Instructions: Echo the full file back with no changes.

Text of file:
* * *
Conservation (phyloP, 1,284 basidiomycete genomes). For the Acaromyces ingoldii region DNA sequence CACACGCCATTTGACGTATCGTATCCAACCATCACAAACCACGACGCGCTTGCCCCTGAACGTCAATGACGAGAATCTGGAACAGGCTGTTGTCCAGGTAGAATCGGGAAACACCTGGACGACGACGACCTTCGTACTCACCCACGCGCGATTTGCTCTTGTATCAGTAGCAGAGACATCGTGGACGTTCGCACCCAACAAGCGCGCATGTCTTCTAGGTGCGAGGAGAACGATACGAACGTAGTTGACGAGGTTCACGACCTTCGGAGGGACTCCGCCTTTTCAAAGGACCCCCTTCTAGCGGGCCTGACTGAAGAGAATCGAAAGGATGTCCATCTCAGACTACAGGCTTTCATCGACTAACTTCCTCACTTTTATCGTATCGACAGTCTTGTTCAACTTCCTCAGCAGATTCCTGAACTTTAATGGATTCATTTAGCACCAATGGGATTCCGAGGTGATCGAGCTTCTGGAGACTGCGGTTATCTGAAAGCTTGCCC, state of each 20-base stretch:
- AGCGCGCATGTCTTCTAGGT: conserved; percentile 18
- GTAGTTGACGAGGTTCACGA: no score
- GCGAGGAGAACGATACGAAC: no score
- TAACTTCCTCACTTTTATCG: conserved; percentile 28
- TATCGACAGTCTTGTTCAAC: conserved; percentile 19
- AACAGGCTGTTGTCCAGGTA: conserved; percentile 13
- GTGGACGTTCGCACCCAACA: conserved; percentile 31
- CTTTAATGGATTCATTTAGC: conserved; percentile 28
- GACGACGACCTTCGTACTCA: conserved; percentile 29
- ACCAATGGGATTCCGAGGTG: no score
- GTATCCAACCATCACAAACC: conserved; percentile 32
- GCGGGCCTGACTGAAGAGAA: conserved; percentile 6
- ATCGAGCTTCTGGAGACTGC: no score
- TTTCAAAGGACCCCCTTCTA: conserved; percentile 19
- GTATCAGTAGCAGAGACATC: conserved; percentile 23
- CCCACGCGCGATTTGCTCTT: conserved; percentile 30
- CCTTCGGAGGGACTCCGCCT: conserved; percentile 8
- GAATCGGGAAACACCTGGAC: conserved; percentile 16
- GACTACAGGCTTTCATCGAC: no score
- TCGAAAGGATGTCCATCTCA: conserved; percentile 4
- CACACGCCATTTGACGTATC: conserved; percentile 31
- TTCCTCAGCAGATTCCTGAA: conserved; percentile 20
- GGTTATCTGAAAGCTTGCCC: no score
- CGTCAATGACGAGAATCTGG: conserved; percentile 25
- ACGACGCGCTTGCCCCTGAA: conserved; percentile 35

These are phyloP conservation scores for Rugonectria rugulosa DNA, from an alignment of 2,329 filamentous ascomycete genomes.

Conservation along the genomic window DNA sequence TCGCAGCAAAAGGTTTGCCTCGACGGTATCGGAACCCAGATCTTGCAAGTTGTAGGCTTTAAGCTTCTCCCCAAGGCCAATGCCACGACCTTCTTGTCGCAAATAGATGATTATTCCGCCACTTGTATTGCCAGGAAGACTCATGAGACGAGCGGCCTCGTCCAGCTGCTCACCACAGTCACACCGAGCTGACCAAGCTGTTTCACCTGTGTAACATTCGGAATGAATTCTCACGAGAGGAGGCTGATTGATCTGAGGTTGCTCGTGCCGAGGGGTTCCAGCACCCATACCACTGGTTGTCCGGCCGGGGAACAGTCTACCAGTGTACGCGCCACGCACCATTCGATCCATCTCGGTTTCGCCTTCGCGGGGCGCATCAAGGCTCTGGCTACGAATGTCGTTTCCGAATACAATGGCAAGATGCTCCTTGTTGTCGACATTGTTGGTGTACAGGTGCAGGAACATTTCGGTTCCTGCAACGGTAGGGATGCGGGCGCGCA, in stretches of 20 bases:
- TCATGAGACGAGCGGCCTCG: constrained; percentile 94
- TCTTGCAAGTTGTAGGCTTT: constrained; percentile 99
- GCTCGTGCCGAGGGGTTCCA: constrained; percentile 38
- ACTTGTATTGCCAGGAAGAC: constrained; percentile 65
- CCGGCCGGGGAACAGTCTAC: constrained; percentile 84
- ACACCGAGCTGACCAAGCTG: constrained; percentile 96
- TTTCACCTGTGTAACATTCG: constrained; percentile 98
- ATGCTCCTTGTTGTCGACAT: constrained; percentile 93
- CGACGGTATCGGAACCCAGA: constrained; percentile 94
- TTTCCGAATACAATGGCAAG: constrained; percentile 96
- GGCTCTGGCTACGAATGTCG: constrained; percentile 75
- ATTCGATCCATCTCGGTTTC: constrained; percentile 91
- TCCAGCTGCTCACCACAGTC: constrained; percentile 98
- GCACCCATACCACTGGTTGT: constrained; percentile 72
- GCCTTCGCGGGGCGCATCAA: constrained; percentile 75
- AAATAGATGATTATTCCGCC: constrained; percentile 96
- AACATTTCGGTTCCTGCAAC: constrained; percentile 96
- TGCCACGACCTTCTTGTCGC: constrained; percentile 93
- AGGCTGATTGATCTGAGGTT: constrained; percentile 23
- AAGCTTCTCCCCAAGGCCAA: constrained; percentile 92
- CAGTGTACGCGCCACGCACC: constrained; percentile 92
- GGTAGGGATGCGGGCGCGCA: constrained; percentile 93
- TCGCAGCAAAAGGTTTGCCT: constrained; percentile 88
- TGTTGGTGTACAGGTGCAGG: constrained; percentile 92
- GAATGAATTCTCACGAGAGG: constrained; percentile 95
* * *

Conservation (phyloP, 1,284 basidiomycete genomes). For the Acaromyces ingoldii region DNA sequence CACACGCCATTTGACGTATCGTATCCAACCATCACAAACCACGACGCGCTTGCCCCTGAACGTCAATGACGAGAATCTGGAACAGGCTGTTGTCCAGGTAGAATCGGGAAACACCTGGACGACGACGACCTTCGTACTCACCCACGCGCGATTTGCTCTTGTATCAGTAGCAGAGACATCGTGGACGTTCGCACCCAACAAGCGCGCATGTCTTCTAGGTGCGAGGAGAACGATACGAACGTAGTTGACGAGGTTCACGACCTTCGGAGGGACTCCGCCTTTTCAAAGGACCCCCTTCTAGCGGGCCTGACTGAAGAGAATCGAAAGGATGTCCATCTCAGACTACAGGCTTTCATCGACTAACTTCCTCACTTTTATCGTATCGACAGTCTTGTTCAACTTCCTCAGCAGATTCCTGAACTTTAATGGATTCATTTAGCACCAATGGGATTCCGAGGTGATCGAGCTTCTGGAGACTGCGGTTATCTGAAAGCTTGCCC, state of each 20-base stretch:
- AGCGCGCATGTCTTCTAGGT: conserved; percentile 18
- GTAGTTGACGAGGTTCACGA: no score
- GCGAGGAGAACGATACGAAC: no score
- TAACTTCCTCACTTTTATCG: conserved; percentile 28
- TATCGACAGTCTTGTTCAAC: conserved; percentile 19
- AACAGGCTGTTGTCCAGGTA: conserved; percentile 13
- GTGGACGTTCGCACCCAACA: conserved; percentile 31
- CTTTAATGGATTCATTTAGC: conserved; percentile 28
- GACGACGACCTTCGTACTCA: conserved; percentile 29
- ACCAATGGGATTCCGAGGTG: no score
- GTATCCAACCATCACAAACC: conserved; percentile 32
- GCGGGCCTGACTGAAGAGAA: conserved; percentile 6
- ATCGAGCTTCTGGAGACTGC: no score
- TTTCAAAGGACCCCCTTCTA: conserved; percentile 19
- GTATCAGTAGCAGAGACATC: conserved; percentile 23
- CCCACGCGCGATTTGCTCTT: conserved; percentile 30
- CCTTCGGAGGGACTCCGCCT: conserved; percentile 8
- GAATCGGGAAACACCTGGAC: conserved; percentile 16
- GACTACAGGCTTTCATCGAC: no score
- TCGAAAGGATGTCCATCTCA: conserved; percentile 4
- CACACGCCATTTGACGTATC: conserved; percentile 31
- TTCCTCAGCAGATTCCTGAA: conserved; percentile 20
- GGTTATCTGAAAGCTTGCCC: no score
- CGTCAATGACGAGAATCTGG: conserved; percentile 25
- ACGACGCGCTTGCCCCTGAA: conserved; percentile 35

These are phyloP conservation scores for Rugonectria rugulosa DNA, from an alignment of 2,329 filamentous ascomycete genomes.

Conservation along the genomic window DNA sequence TCGCAGCAAAAGGTTTGCCTCGACGGTATCGGAACCCAGATCTTGCAAGTTGTAGGCTTTAAGCTTCTCCCCAAGGCCAATGCCACGACCTTCTTGTCGCAAATAGATGATTATTCCGCCACTTGTATTGCCAGGAAGACTCATGAGACGAGCGGCCTCGTCCAGCTGCTCACCACAGTCACACCGAGCTGACCAAGCTGTTTCACCTGTGTAACATTCGGAATGAATTCTCACGAGAGGAGGCTGATTGATCTGAGGTTGCTCGTGCCGAGGGGTTCCAGCACCCATACCACTGGTTGTCCGGCCGGGGAACAGTCTACCAGTGTACGCGCCACGCACCATTCGATCCATCTCGGTTTCGCCTTCGCGGGGCGCATCAAGGCTCTGGCTACGAATGTCGTTTCCGAATACAATGGCAAGATGCTCCTTGTTGTCGACATTGTTGGTGTACAGGTGCAGGAACATTTCGGTTCCTGCAACGGTAGGGATGCGGGCGCGCA, in stretches of 20 bases:
- TCATGAGACGAGCGGCCTCG: constrained; percentile 94
- TCTTGCAAGTTGTAGGCTTT: constrained; percentile 99
- GCTCGTGCCGAGGGGTTCCA: constrained; percentile 38
- ACTTGTATTGCCAGGAAGAC: constrained; percentile 65
- CCGGCCGGGGAACAGTCTAC: constrained; percentile 84
- ACACCGAGCTGACCAAGCTG: constrained; percentile 96
- TTTCACCTGTGTAACATTCG: constrained; percentile 98
- ATGCTCCTTGTTGTCGACAT: constrained; percentile 93
- CGACGGTATCGGAACCCAGA: constrained; percentile 94
- TTTCCGAATACAATGGCAAG: constrained; percentile 96
- GGCTCTGGCTACGAATGTCG: constrained; percentile 75
- ATTCGATCCATCTCGGTTTC: constrained; percentile 91
- TCCAGCTGCTCACCACAGTC: constrained; percentile 98
- GCACCCATACCACTGGTTGT: constrained; percentile 72
- GCCTTCGCGGGGCGCATCAA: constrained; percentile 75
- AAATAGATGATTATTCCGCC: constrained; percentile 96
- AACATTTCGGTTCCTGCAAC: constrained; percentile 96
- TGCCACGACCTTCTTGTCGC: constrained; percentile 93
- AGGCTGATTGATCTGAGGTT: constrained; percentile 23
- AAGCTTCTCCCCAAGGCCAA: constrained; percentile 92
- CAGTGTACGCGCCACGCACC: constrained; percentile 92
- GGTAGGGATGCGGGCGCGCA: constrained; percentile 93
- TCGCAGCAAAAGGTTTGCCT: constrained; percentile 88
- TGTTGGTGTACAGGTGCAGG: constrained; percentile 92
- GAATGAATTCTCACGAGAGG: constrained; percentile 95